education as a path of entry to our sector

The British Columbia Hotel Association

(BCHA) has been laser-focused on

expanding our network.

and have numerous relationships with

institutions across the province, including

Camosun College through their Hospitality

Management Diploma and Applied Tourism

and Hospitality Management course.

Both programs have co-ops or internships

as part of their program. In addition,

Hospitality Management and Latincouver

Cultural & Business Society are private

training schools that also have an internship

component to their programs.

Providing Support to Students

Supporting students with their coops

and internships is a win-win for the

students and for the hotels that support

them through their work experience.

These are unpaid placements, so an

accommodator has the opportunity to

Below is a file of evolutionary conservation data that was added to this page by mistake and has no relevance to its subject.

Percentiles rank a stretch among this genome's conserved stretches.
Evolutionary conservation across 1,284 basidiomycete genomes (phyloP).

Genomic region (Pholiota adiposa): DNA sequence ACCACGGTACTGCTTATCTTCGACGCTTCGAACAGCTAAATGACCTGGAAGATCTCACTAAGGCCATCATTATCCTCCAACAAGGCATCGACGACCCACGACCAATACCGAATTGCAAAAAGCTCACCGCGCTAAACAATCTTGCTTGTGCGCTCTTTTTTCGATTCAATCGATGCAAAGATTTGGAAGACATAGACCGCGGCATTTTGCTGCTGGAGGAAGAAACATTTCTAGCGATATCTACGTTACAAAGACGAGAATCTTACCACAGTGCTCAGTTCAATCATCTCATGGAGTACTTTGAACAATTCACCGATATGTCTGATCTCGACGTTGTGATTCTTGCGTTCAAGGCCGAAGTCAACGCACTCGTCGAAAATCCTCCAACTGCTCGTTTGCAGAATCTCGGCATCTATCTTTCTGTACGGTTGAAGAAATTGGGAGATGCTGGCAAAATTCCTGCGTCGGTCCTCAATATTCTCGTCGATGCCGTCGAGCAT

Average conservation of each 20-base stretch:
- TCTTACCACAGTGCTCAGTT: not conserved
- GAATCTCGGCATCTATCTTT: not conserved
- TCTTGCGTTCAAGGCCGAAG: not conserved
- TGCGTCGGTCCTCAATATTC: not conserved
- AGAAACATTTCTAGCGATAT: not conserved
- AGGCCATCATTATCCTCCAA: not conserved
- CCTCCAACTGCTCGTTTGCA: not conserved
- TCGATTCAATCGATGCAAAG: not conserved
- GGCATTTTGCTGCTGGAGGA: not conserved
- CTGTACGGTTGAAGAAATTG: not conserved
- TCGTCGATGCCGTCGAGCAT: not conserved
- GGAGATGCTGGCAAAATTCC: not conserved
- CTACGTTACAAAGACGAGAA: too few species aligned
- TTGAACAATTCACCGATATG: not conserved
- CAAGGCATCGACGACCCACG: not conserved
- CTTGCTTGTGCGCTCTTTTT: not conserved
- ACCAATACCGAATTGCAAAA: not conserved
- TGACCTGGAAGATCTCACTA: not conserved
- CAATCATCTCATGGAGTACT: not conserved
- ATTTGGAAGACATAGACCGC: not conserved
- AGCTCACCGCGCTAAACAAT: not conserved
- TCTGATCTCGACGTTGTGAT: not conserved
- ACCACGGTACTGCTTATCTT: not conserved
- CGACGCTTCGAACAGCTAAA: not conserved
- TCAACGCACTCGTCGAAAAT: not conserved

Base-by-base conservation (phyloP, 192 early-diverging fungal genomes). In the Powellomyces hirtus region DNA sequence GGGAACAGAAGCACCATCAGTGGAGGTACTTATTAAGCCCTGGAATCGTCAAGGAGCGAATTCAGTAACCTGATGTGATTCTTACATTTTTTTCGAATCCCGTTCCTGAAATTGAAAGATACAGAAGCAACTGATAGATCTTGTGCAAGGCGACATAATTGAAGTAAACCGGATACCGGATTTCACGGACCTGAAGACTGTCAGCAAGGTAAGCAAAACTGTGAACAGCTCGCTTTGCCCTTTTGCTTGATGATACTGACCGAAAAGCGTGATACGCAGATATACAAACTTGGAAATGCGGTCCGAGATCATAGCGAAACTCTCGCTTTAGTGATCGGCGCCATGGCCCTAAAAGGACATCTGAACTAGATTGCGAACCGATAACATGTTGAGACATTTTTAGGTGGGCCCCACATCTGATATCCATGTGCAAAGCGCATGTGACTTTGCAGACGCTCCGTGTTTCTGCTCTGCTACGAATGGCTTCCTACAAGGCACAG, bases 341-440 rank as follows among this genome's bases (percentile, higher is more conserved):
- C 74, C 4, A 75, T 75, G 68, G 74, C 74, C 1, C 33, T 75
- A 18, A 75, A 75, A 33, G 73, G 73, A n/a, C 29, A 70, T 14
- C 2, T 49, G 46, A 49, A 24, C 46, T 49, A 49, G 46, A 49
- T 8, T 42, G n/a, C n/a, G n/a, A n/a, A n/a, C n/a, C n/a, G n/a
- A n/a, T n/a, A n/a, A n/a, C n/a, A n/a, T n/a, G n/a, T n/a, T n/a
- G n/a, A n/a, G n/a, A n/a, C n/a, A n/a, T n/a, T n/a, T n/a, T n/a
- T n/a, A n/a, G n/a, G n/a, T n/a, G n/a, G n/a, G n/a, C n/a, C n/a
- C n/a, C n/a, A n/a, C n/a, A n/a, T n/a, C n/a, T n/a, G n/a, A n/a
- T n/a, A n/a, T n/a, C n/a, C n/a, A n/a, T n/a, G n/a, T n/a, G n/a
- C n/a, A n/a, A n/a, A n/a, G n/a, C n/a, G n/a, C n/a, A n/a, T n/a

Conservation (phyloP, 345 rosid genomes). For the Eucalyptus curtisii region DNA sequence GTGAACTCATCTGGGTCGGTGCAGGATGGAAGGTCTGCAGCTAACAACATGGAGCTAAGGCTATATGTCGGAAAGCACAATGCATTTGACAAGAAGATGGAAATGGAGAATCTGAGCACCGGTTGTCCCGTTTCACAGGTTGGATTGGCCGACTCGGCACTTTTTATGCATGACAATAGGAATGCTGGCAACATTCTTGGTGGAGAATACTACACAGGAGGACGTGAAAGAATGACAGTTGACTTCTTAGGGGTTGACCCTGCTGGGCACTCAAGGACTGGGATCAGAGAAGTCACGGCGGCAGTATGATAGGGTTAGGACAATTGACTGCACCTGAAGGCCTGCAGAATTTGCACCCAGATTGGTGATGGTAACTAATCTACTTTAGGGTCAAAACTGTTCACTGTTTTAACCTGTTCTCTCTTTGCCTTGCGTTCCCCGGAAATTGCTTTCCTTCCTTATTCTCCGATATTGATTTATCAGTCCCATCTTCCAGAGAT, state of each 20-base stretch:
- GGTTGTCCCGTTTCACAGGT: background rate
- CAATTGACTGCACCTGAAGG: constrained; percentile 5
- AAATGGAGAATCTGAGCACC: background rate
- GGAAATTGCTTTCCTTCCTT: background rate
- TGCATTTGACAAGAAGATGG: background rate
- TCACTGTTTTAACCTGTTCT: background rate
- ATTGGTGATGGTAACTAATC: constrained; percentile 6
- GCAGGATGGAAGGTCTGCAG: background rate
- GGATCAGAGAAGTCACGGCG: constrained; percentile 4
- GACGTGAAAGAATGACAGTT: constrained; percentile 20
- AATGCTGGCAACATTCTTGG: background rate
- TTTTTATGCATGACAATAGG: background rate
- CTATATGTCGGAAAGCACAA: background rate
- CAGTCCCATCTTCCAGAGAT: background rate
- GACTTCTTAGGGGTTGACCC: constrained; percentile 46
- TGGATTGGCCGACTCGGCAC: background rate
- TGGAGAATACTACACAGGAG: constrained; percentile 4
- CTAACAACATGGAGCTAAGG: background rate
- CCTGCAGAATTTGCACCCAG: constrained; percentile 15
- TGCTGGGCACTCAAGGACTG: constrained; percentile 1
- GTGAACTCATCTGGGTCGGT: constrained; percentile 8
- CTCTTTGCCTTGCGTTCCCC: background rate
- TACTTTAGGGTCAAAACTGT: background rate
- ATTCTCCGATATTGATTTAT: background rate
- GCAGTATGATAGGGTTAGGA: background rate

train a worker who has an intention of

being hired after their internships are

completed. We look to our members

to support these training programs by

taking the time to interview and take

these students “under their wing”. While

it does take time, we believe the benefits

far outweigh the demands.

International Recruiting

In terms of our international efforts, the

BCHA is pleased to have created several

key partnerships with the Consulates

of Barbados and El Salvador that have

agreed to work exclusively with the

BCHA. We have signed memorandum

of understandings (MOUs) to create a

pathway for skilled, experienced workers

from each country to come to Canada

and work primarily in the accommodation

and hospitality sectors.

In each country, the Ministry of Labour

will pre-screen, interview, and prepare

resumes for these highly trained workers;

the international job seekers are then able

to connect with members of the BCHA